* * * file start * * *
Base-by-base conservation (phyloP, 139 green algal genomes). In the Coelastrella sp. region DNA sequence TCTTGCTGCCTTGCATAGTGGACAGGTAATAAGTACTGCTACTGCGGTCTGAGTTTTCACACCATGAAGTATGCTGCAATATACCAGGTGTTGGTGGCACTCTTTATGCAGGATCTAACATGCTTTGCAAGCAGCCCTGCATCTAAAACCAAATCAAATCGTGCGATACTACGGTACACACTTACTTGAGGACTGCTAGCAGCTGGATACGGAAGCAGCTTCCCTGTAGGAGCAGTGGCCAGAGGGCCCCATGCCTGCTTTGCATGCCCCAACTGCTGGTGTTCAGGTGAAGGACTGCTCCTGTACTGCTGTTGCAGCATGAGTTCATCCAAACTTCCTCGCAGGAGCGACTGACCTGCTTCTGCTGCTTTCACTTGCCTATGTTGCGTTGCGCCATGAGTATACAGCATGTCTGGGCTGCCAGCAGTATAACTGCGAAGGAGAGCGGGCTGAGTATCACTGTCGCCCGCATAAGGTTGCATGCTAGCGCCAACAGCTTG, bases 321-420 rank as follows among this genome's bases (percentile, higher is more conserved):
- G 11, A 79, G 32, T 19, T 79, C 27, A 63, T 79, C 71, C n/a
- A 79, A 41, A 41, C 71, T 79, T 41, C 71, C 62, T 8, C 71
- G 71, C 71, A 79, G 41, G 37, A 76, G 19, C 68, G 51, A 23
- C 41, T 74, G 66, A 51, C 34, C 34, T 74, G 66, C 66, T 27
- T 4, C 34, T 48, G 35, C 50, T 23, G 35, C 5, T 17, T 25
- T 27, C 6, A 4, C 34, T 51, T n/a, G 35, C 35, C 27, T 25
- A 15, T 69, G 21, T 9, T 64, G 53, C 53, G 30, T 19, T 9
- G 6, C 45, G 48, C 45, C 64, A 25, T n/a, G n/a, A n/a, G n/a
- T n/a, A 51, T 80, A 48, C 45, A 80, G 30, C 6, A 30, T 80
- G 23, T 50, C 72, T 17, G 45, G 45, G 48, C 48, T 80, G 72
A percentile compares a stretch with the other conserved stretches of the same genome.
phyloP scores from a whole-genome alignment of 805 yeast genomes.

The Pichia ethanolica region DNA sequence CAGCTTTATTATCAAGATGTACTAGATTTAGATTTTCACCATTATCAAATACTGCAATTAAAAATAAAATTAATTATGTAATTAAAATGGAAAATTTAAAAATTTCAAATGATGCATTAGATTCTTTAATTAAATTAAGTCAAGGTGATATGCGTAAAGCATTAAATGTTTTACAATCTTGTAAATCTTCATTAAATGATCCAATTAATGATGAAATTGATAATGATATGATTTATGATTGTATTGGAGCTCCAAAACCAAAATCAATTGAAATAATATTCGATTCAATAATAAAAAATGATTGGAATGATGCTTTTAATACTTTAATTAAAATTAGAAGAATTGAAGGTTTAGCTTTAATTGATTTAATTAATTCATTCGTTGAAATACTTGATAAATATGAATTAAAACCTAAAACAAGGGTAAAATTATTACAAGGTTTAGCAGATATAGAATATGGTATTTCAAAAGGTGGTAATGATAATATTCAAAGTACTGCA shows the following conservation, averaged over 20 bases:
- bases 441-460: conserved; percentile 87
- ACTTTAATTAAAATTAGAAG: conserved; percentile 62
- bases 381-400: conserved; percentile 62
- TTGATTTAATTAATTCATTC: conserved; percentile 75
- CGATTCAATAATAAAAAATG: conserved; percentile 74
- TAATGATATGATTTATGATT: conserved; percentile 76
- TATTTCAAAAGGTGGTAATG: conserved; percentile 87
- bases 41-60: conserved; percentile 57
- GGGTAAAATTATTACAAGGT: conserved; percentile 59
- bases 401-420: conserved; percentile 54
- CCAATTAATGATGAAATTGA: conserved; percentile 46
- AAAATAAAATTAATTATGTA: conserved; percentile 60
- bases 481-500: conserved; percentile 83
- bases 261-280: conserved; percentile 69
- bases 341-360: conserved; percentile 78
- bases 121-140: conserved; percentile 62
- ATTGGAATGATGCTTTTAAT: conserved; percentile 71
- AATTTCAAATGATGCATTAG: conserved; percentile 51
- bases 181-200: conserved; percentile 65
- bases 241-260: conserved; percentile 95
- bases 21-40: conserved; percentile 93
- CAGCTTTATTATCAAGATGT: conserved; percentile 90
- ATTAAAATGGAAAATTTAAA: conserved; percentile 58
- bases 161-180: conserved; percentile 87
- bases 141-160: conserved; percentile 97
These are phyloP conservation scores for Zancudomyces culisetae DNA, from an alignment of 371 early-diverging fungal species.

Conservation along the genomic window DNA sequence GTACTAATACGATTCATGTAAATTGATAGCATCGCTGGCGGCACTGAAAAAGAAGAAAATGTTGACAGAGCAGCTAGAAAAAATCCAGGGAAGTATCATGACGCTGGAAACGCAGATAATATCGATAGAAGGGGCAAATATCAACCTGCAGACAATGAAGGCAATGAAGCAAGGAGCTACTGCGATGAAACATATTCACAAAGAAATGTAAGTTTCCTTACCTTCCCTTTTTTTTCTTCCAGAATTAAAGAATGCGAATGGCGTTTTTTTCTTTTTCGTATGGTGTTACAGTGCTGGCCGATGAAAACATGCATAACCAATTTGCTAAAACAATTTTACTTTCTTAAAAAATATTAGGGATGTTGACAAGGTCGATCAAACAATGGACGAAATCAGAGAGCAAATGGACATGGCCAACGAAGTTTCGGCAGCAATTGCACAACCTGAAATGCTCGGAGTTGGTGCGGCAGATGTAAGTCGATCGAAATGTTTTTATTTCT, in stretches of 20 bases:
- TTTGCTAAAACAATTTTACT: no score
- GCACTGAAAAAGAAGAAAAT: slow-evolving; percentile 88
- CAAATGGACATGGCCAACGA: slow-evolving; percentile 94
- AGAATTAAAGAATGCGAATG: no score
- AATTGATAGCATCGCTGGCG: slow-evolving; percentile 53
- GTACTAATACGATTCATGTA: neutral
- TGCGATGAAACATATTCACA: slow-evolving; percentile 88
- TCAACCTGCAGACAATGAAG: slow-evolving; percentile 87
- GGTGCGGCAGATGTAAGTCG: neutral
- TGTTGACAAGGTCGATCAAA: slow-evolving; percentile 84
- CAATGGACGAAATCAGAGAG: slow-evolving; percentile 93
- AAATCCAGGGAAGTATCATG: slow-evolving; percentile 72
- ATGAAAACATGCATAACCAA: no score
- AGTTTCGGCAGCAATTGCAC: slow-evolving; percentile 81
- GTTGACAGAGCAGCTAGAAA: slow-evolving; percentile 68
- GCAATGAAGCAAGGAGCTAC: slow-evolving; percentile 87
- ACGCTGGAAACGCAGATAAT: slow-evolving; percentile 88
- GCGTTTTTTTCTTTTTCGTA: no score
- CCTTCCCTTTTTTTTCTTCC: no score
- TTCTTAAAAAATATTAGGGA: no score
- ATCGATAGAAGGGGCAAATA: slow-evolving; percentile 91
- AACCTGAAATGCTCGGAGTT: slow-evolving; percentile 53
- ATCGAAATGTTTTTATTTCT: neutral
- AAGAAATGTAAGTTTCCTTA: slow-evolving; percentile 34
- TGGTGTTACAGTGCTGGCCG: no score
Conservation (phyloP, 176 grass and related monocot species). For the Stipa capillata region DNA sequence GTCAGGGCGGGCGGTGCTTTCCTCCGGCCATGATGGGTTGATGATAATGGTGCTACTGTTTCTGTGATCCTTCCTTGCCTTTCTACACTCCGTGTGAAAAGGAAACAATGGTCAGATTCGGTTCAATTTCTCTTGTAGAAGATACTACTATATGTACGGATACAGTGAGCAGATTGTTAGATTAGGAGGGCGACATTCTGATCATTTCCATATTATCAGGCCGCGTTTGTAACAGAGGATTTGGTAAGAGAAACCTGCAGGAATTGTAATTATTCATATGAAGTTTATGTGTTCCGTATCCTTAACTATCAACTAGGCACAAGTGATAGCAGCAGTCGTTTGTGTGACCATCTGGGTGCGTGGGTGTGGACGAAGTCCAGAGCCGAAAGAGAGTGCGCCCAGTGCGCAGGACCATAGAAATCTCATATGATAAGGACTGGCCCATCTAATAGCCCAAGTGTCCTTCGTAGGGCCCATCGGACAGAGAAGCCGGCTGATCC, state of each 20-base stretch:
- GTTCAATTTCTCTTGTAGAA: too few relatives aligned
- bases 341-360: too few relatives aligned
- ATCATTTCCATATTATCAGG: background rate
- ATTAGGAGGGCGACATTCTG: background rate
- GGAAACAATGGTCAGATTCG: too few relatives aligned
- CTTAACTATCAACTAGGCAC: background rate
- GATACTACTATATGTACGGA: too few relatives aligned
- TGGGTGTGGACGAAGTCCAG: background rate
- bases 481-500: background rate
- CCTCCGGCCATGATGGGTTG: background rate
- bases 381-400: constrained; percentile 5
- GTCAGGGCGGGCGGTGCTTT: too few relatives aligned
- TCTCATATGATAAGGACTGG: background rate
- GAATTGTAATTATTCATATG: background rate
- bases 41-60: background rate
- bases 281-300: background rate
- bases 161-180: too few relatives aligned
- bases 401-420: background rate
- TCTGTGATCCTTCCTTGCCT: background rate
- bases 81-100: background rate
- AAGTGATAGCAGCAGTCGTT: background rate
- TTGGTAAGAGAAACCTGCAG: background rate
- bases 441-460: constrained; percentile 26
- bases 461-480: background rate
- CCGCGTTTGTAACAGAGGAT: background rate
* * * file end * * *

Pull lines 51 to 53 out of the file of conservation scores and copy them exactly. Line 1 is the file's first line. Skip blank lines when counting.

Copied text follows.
- TGTTGACAAGGTCGATCAAA: slow-evolving; percentile 84
- CAATGGACGAAATCAGAGAG: slow-evolving; percentile 93
- AAATCCAGGGAAGTATCATG: slow-evolving; percentile 72